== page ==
We find pretty large, persistent effects of exposure to mask manufacturing on prices (black time series, Figure 3): scaling our estimates at the national level implies an 8.8% fall in mask prices as a result of licensing. This result is aligned with simpler descriptive observations on the price time series (it represents half of the aggregate fall in mask prices following the introduction of mask manufacturing), which brought us comfort our exposure design did not just spit out some magic results! Finally, we note that these price differences persist; in the paper, we interpret these differences as driven by persistent difference in trade costs between sub-Districts, and we provide back-of-envelope calculations using estimates from gravity regressions that support this notion.


While we also find large increases in mask quantities purchased from mask manufacturers as a result of exposure to mask manufacturing (purple time series, Figure 3), these differences fade after Rwanda enforced national mask quality standards in June 2020. Recall that the mask mandate went into effect in April, just as the first wave of domestic mask manufacturing were rolled out. What this means is that, in districts with low exposure to formally-traded masks, people still had to wear masks; as in other countries, they bought lower-quality masks, produced informally in local markets or at home. As the licensing was expanded to all garment manufacturers in June, these districts with originally low exposure to mask manufacturing start buying more high-quality, formally-traded masks. But recall price differences persisted past the licensing expansion: the ban on the sale of low-quality masks combined with a well-enforced mask mandate lowered the elasticity of demand for domestically manufactured masks.


COVID-19 infections also went down!

We were then able to track the impact of exposure to mask manufacturing on COVID-19 infections, using paracetamol purchases from the receipt data as a proxy. This approach was our only hope to measure COVID-19 infections at small-scale geographies before testing became widespread. Scaling our reduced-form estimates by the average of exposure (shown on the map, Figure 2) we find that domestic mask manufacturing reduced COVID-19 infections in June 2020 nationally by 31% (orange time series, Figure 3), or a 12% decrease in monthly infection growth. This highlights the cost of trade frictions: despite the later expansion in licensing in those sub-Districts with lower exposure to mask manufacturing, reduced access to certified masks persistently increased the level of COVID-19 infections.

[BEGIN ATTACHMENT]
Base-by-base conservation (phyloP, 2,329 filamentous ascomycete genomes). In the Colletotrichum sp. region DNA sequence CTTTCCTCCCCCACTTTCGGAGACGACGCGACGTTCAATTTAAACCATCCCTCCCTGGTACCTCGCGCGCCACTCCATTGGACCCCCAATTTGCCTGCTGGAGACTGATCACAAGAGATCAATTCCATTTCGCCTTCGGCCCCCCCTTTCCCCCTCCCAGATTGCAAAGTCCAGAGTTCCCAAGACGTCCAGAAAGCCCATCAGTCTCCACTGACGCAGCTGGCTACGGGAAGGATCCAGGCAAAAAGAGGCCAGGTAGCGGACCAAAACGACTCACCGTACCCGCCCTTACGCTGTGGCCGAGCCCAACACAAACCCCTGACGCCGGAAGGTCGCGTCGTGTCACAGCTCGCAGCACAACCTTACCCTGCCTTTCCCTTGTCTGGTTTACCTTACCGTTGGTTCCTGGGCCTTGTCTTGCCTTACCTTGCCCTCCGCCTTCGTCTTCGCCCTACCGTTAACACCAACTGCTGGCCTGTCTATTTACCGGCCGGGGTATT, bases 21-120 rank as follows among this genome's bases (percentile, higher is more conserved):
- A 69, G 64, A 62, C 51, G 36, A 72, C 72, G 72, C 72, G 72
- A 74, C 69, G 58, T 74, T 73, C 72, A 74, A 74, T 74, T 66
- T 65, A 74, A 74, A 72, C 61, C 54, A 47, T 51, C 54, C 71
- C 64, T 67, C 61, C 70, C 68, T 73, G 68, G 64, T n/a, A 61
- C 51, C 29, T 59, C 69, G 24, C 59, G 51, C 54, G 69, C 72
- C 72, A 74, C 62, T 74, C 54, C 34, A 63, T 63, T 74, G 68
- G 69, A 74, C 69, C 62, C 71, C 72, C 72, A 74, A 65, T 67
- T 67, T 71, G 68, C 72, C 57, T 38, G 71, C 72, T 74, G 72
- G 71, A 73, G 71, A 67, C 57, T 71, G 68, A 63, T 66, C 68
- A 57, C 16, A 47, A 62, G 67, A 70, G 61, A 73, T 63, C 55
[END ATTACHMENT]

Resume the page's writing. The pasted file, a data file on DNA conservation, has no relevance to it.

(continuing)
Mask quality matters

Our interpretation of these results in a context with a well-enforced mask mandate is that mask quality drove these persistent differences in the level of COVID-19 infections across sub-Districts with high and low exposure to mask manufacturing. The persistence of the price differences combined with the fact that the differences in both quantity of domestically manufactured masks and paracetamol purchases fade out shortly after national mask quality standards are applied lend support to a quality rather than a quantity channel. In other words, it’s a bit hard to reconcile a quantity channel leading to a fall in infections in low exposure sub-Districts as mask prices did not fall in those sub-Districts.


In summary, high-quality masks prevent COVID-19 infections, and promotion of domestic mask manufacturing effectively increased access to certifiably high-quality masks. Now, let’s interpret our magnitudes. Our policy impacts  on COVID-19 infection growth and mask purchases suggest using a high-quality mask reduced monthly COVID-19 infection growth by 37% at early stages of the pandemic! This is similar to estimates from the United States and Bangladesh — high-quality masks are an important non-pharmaceutical intervention across a diverse range of contexts. We can then directly compare the costs of promoting domestic manufacturing of high-quality masks to the averted COVID-19 infections — the policy cost $10 per averted COVID-19 infection, an order of magnitude smaller than health costs.


Florence Kondylis

Research Manager, Lead Economist, Development Impact Evaluation

John Loeser

Economist, Development Impact Evaluation